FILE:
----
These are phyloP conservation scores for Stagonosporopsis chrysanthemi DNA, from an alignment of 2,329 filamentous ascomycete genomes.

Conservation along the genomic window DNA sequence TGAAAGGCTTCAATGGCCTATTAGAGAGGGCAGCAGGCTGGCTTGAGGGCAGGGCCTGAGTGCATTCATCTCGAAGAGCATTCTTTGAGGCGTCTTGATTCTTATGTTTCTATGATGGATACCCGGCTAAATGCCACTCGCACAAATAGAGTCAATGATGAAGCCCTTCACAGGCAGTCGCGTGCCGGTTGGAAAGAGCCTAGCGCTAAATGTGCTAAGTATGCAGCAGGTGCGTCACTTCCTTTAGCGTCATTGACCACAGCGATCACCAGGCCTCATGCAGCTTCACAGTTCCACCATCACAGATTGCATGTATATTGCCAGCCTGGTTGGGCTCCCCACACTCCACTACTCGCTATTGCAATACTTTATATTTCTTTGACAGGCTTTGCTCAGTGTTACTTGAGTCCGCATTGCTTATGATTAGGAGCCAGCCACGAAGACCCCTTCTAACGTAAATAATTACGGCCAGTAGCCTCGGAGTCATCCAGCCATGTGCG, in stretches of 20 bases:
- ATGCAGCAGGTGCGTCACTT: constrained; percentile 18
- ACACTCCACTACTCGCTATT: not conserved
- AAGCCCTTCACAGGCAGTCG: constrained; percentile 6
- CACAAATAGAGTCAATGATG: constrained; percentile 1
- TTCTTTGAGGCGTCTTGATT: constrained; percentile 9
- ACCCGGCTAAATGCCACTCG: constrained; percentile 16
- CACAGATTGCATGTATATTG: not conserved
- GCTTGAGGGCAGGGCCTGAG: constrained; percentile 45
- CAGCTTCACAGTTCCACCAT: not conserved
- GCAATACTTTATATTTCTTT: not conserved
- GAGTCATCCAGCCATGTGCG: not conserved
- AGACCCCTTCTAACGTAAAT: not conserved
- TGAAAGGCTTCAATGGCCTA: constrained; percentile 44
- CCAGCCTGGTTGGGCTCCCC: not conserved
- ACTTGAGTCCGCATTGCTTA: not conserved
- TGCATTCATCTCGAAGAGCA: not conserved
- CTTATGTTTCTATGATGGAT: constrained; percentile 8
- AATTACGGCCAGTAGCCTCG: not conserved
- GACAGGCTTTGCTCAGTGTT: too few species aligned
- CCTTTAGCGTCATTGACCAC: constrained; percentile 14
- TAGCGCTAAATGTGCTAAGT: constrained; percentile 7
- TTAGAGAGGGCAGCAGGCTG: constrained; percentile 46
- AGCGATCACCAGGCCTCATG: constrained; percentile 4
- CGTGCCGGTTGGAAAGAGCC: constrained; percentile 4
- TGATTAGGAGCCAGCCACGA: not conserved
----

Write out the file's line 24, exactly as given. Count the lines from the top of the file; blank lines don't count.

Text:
- TTAGAGAGGGCAGCAGGCTG: constrained; percentile 46